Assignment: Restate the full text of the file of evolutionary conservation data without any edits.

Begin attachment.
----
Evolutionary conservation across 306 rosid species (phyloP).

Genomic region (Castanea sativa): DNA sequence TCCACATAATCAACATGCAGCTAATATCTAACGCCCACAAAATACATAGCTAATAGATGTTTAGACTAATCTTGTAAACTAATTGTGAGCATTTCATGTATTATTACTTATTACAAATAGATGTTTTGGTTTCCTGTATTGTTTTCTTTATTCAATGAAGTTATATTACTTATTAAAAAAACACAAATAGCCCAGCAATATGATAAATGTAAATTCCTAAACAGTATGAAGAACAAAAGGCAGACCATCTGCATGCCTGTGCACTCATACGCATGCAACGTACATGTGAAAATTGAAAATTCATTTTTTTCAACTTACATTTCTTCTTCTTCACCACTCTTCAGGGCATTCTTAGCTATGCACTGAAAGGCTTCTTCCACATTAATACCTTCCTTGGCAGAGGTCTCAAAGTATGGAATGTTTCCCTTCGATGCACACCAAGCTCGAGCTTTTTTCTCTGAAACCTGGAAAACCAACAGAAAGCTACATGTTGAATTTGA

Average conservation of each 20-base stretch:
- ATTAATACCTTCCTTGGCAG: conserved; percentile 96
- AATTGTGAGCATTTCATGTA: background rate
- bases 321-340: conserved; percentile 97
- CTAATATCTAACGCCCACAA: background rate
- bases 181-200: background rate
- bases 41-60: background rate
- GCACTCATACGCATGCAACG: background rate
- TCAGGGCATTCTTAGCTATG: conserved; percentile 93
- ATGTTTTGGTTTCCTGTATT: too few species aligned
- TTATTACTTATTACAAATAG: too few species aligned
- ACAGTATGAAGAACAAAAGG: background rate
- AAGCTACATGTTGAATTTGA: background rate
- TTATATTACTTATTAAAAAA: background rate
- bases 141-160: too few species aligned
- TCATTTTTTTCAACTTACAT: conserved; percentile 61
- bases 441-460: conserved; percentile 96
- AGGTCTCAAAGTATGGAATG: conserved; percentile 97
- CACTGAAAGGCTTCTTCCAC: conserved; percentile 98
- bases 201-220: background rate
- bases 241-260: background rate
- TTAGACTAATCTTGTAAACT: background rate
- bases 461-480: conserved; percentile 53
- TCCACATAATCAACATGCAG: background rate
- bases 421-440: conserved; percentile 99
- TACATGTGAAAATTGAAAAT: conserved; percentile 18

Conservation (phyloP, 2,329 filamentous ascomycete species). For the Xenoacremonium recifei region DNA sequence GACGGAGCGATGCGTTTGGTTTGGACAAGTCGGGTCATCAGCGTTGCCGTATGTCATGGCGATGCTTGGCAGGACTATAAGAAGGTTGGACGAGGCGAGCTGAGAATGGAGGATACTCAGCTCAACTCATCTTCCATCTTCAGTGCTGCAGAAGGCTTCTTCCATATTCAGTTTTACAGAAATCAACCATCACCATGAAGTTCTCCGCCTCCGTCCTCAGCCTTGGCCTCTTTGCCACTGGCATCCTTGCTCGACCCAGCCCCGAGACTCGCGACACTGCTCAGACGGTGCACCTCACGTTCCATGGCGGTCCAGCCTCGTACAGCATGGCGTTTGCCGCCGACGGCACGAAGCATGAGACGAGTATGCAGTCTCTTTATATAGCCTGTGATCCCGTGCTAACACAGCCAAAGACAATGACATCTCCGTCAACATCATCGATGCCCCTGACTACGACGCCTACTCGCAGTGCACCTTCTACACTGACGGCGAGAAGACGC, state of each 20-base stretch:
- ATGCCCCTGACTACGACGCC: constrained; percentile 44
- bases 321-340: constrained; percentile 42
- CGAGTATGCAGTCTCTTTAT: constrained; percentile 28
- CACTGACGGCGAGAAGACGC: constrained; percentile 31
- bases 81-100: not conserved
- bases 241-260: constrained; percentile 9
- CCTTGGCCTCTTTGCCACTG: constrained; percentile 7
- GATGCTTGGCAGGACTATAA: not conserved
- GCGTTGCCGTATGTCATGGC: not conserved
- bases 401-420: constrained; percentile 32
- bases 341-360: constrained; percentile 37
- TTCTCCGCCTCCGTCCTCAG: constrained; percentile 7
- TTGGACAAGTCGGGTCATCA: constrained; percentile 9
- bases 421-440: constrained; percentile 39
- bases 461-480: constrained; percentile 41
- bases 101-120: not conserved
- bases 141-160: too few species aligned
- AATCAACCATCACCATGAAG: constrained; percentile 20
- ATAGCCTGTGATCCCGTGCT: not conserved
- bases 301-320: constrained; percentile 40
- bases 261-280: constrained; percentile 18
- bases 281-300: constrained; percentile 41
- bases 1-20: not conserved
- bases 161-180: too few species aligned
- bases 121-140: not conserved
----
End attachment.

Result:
Evolutionary conservation across 306 rosid species (phyloP).

Genomic region (Castanea sativa): DNA sequence TCCACATAATCAACATGCAGCTAATATCTAACGCCCACAAAATACATAGCTAATAGATGTTTAGACTAATCTTGTAAACTAATTGTGAGCATTTCATGTATTATTACTTATTACAAATAGATGTTTTGGTTTCCTGTATTGTTTTCTTTATTCAATGAAGTTATATTACTTATTAAAAAAACACAAATAGCCCAGCAATATGATAAATGTAAATTCCTAAACAGTATGAAGAACAAAAGGCAGACCATCTGCATGCCTGTGCACTCATACGCATGCAACGTACATGTGAAAATTGAAAATTCATTTTTTTCAACTTACATTTCTTCTTCTTCACCACTCTTCAGGGCATTCTTAGCTATGCACTGAAAGGCTTCTTCCACATTAATACCTTCCTTGGCAGAGGTCTCAAAGTATGGAATGTTTCCCTTCGATGCACACCAAGCTCGAGCTTTTTTCTCTGAAACCTGGAAAACCAACAGAAAGCTACATGTTGAATTTGA

Average conservation of each 20-base stretch:
- ATTAATACCTTCCTTGGCAG: conserved; percentile 96
- AATTGTGAGCATTTCATGTA: background rate
- bases 321-340: conserved; percentile 97
- CTAATATCTAACGCCCACAA: background rate
- bases 181-200: background rate
- bases 41-60: background rate
- GCACTCATACGCATGCAACG: background rate
- TCAGGGCATTCTTAGCTATG: conserved; percentile 93
- ATGTTTTGGTTTCCTGTATT: too few species aligned
- TTATTACTTATTACAAATAG: too few species aligned
- ACAGTATGAAGAACAAAAGG: background rate
- AAGCTACATGTTGAATTTGA: background rate
- TTATATTACTTATTAAAAAA: background rate
- bases 141-160: too few species aligned
- TCATTTTTTTCAACTTACAT: conserved; percentile 61
- bases 441-460: conserved; percentile 96
- AGGTCTCAAAGTATGGAATG: conserved; percentile 97
- CACTGAAAGGCTTCTTCCAC: conserved; percentile 98
- bases 201-220: background rate
- bases 241-260: background rate
- TTAGACTAATCTTGTAAACT: background rate
- bases 461-480: conserved; percentile 53
- TCCACATAATCAACATGCAG: background rate
- bases 421-440: conserved; percentile 99
- TACATGTGAAAATTGAAAAT: conserved; percentile 18

Conservation (phyloP, 2,329 filamentous ascomycete species). For the Xenoacremonium recifei region DNA sequence GACGGAGCGATGCGTTTGGTTTGGACAAGTCGGGTCATCAGCGTTGCCGTATGTCATGGCGATGCTTGGCAGGACTATAAGAAGGTTGGACGAGGCGAGCTGAGAATGGAGGATACTCAGCTCAACTCATCTTCCATCTTCAGTGCTGCAGAAGGCTTCTTCCATATTCAGTTTTACAGAAATCAACCATCACCATGAAGTTCTCCGCCTCCGTCCTCAGCCTTGGCCTCTTTGCCACTGGCATCCTTGCTCGACCCAGCCCCGAGACTCGCGACACTGCTCAGACGGTGCACCTCACGTTCCATGGCGGTCCAGCCTCGTACAGCATGGCGTTTGCCGCCGACGGCACGAAGCATGAGACGAGTATGCAGTCTCTTTATATAGCCTGTGATCCCGTGCTAACACAGCCAAAGACAATGACATCTCCGTCAACATCATCGATGCCCCTGACTACGACGCCTACTCGCAGTGCACCTTCTACACTGACGGCGAGAAGACGC, state of each 20-base stretch:
- ATGCCCCTGACTACGACGCC: constrained; percentile 44
- bases 321-340: constrained; percentile 42
- CGAGTATGCAGTCTCTTTAT: constrained; percentile 28
- CACTGACGGCGAGAAGACGC: constrained; percentile 31
- bases 81-100: not conserved
- bases 241-260: constrained; percentile 9
- CCTTGGCCTCTTTGCCACTG: constrained; percentile 7
- GATGCTTGGCAGGACTATAA: not conserved
- GCGTTGCCGTATGTCATGGC: not conserved
- bases 401-420: constrained; percentile 32
- bases 341-360: constrained; percentile 37
- TTCTCCGCCTCCGTCCTCAG: constrained; percentile 7
- TTGGACAAGTCGGGTCATCA: constrained; percentile 9
- bases 421-440: constrained; percentile 39
- bases 461-480: constrained; percentile 41
- bases 101-120: not conserved
- bases 141-160: too few species aligned
- AATCAACCATCACCATGAAG: constrained; percentile 20
- ATAGCCTGTGATCCCGTGCT: not conserved
- bases 301-320: constrained; percentile 40
- bases 261-280: constrained; percentile 18
- bases 281-300: constrained; percentile 41
- bases 1-20: not conserved
- bases 161-180: too few species aligned
- bases 121-140: not conserved